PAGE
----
These touches have already seduced the rich and famous in the know – in the first few days following late December’s soft opening in Dubai, Amir Khan, Lady Victoria Hervey and US hip-hop star Jeremih all stopped by. Maintaining its exclusive reputation is clearly paramount to Movida’s appeal, and the club is policed by a door entry policy that can hardly be described as welcoming.
‘To book a table, you have to be known,’ says Merren flatly. ‘All of our waiters have been flown in from Saint Tropez, Cannes, London – and unless you’re known to party in these areas, you won’t get in. You can
call the table booking guy, but unless he knows you, you won’t get a table.’ And while there is no official minimum spend, ‘if you’re in here, you’re going to be spending,’ Evgeny adds.
Of course, there are only a finite number of clubbers wealthy enough to deserve such special attention, and even the most elementary club manager might be worried about the sudden opening of so much new nightlife competition. But to Merren, the only legitimate competition for Dubai’s big spenders is Cirque du Soir, and while there may be competition, he claims there is no contest. ‘It’s very theatrical, but if you’ve been to the theatre once you’ve seen the show,’ he says. ‘We focus on the music, not the clowns.’
Movida is open Wed-Fri, 10pm-3am. Radisson Royal Hotel, Sheikh Zayed Road, www.movida-club.com (055 174 4449).
Three more new arrivals from London
Mahiki: Stationed round the corner from London’s Ritz Hotel, the original Mahiki nightclub has been notorious for its celebrity clientele since opening in 2006 – it’s referred to as a favourite haunt of British heirs to the throne Princes William and Harry. Its Polynesian theme, theatrically mixed drinks and cheese-heavy music policy has divided opinions since the brand landed in Dubai before Christmas, when it was visited by Made in Chelsea’s Millie Mackintosh and Salt-N-Pepa.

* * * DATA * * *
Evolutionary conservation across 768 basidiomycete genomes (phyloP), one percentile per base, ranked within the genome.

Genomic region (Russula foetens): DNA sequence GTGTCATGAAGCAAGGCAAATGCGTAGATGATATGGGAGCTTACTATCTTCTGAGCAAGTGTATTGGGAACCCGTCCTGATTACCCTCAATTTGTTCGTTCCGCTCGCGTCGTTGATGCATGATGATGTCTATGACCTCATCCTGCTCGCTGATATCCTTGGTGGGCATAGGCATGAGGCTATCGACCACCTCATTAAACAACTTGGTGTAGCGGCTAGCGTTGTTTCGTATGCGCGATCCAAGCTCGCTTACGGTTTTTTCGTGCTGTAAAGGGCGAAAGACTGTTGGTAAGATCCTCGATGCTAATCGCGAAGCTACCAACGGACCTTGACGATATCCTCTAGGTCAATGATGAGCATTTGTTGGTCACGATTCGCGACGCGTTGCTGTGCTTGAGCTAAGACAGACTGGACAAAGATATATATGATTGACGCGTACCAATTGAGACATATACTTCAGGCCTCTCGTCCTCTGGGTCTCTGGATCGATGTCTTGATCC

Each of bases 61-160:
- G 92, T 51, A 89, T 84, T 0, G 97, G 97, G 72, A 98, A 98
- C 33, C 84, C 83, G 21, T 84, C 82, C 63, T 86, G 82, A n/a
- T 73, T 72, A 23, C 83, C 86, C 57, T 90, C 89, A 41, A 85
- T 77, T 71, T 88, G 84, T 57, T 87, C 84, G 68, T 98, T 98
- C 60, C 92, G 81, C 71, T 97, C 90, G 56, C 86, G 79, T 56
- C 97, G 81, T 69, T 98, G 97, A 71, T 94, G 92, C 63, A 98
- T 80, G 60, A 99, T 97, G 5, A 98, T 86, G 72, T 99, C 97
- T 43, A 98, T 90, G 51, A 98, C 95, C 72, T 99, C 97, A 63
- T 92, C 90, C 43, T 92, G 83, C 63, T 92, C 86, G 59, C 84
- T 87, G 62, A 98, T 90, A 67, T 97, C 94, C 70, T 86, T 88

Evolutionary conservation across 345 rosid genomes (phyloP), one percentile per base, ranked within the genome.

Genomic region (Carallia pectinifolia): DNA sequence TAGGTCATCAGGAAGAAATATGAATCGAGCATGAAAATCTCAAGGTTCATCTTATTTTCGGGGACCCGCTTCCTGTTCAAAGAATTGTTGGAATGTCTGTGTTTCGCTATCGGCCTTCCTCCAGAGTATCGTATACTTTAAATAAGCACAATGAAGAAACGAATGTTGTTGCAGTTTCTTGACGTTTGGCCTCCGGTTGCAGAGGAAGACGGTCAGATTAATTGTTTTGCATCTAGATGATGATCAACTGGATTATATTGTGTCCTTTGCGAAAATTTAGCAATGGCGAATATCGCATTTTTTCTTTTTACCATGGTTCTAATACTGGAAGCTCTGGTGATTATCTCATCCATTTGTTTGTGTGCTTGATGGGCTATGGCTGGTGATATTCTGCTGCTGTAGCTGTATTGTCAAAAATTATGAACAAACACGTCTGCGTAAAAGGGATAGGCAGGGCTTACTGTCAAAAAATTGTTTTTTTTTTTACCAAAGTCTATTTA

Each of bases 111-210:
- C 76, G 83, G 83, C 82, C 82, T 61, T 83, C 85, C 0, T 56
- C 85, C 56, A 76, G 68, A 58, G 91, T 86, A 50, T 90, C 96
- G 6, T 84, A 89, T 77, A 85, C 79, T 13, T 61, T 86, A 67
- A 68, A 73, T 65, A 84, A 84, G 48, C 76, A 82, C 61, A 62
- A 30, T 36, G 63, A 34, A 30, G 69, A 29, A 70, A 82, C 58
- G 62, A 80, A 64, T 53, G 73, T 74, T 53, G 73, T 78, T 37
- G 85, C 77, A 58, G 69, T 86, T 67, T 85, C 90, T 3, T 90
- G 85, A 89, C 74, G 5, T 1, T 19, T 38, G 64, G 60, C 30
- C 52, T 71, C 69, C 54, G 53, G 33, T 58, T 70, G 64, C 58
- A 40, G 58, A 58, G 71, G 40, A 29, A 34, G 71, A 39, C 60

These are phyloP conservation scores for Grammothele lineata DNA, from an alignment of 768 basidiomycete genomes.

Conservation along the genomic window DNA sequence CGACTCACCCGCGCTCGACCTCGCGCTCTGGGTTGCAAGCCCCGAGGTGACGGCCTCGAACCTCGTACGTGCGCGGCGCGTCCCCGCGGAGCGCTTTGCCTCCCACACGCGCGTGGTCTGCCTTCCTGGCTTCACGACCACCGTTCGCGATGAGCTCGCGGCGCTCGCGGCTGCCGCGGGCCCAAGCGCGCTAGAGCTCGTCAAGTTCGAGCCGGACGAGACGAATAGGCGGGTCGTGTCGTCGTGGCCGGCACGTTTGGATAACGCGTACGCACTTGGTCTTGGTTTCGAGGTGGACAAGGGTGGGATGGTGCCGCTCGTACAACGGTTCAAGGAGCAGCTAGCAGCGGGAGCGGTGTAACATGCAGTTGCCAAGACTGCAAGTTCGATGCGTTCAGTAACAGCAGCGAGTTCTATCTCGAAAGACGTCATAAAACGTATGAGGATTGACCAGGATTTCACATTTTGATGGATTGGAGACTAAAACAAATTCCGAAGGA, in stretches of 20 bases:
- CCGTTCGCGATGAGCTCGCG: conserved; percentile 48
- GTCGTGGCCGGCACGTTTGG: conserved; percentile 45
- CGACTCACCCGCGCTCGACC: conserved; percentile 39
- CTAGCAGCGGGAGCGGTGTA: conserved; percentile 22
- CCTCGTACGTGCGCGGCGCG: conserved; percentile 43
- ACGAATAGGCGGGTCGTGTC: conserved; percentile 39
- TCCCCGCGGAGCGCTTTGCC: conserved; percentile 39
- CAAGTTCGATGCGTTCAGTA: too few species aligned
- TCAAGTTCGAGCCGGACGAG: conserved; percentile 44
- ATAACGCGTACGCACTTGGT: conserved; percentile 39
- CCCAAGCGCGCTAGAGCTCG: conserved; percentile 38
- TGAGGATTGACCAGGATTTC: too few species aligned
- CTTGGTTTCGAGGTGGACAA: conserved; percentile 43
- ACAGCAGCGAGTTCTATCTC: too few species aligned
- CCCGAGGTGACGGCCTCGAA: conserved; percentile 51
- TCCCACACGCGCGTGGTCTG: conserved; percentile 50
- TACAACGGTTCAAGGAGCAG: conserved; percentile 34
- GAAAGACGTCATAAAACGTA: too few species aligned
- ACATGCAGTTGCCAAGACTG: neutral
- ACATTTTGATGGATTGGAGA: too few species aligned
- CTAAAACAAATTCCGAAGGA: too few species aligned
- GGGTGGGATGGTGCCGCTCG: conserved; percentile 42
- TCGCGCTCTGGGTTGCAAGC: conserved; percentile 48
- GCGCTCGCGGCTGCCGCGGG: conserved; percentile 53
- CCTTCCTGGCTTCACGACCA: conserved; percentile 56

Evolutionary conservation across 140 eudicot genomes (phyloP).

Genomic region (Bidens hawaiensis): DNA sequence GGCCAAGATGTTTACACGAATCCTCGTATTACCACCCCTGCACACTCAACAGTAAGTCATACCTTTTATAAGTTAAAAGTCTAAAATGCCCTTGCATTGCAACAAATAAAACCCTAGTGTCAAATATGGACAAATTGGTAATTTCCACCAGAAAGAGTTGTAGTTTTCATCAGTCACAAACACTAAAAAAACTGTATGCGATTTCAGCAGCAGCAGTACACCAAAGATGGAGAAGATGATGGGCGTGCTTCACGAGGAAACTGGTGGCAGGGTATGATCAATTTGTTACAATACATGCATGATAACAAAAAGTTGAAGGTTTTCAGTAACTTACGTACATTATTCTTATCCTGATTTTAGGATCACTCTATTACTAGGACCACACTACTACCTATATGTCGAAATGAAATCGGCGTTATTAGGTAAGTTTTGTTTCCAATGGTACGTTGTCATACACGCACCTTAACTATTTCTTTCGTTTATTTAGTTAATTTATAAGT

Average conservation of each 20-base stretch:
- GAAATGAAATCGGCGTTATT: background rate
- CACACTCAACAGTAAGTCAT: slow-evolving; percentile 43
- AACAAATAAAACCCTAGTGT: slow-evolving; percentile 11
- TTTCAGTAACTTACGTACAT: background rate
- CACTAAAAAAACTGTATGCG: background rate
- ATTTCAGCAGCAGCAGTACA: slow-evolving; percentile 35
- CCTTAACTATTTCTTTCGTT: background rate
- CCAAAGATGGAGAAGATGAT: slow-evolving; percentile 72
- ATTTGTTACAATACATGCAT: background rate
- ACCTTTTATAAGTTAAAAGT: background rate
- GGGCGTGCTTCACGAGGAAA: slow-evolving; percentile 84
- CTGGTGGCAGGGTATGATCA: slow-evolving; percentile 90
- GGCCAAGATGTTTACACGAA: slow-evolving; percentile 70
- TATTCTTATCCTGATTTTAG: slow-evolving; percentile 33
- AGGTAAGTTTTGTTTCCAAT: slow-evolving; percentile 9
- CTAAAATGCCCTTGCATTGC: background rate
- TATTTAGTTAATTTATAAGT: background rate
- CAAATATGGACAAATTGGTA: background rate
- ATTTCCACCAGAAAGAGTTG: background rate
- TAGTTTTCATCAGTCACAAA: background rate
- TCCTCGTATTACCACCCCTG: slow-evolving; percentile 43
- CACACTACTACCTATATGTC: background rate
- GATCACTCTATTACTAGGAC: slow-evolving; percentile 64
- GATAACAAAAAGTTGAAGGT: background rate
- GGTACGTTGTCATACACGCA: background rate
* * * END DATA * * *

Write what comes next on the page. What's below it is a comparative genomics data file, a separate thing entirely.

Free entry; one-bottle minimum spend in lounge, Dhs3,000 minimum table spend in main club. Open daily 6pm-3am, Jumeirah Beach Hotel (04 380 7731).
Embassy: Originally established in London in 1870, Embassy is a tad more traditional than some of the other brands landing in our city. The Dubai incarnation – an three-storey affair offering 360° views from the 43rd and 45th floors of Grosvenor House – attracted a gaggle of celebs to its mid-November launch, including English cricketer Kevin Pietersen, Brit model Abigail Clancy, The Only Way is Essex stars Sam Faiers and Jessica Wright, and singers Eva Simons and Katie Waissel.
Free entry; no minimum table spend. Lounge or restaurant reservations required. Open Sat-Sun and Tue-Wed 10pm-2am, Thu-Fri 10pm-3am. Grosvenor House, Dubai Marina (04 317 6000).
Cirque du Soir: The youngest – and quirkiest – of the new arrivals, Cirque opened in London in 2009, and is renowned for attracting a markedly more flamboyant and musical blend of celebrity, including Lady Gaga, Usher, David Guetta, Scarlett Johansson and Leonardo DiCaprio. In mid-November the theatrical circus-themed club – complete with fire breathers, jugglers and clowns – launched amid much fanfare in Dubai at the Fairmont Dubai (the former home of the 400 Club), and since then Shahrukh Khan, Haifa Wehbe and Chilean footballer Luis Antonio Jiménez have all paid a visit.
Free entry; Dhs5,000 minimum table spend. Guest list and table booking only. Open Tue, Thu-Fri 10pm-3am. Fairmont Dubai, Sheikh Zayed Road (04 332 4900).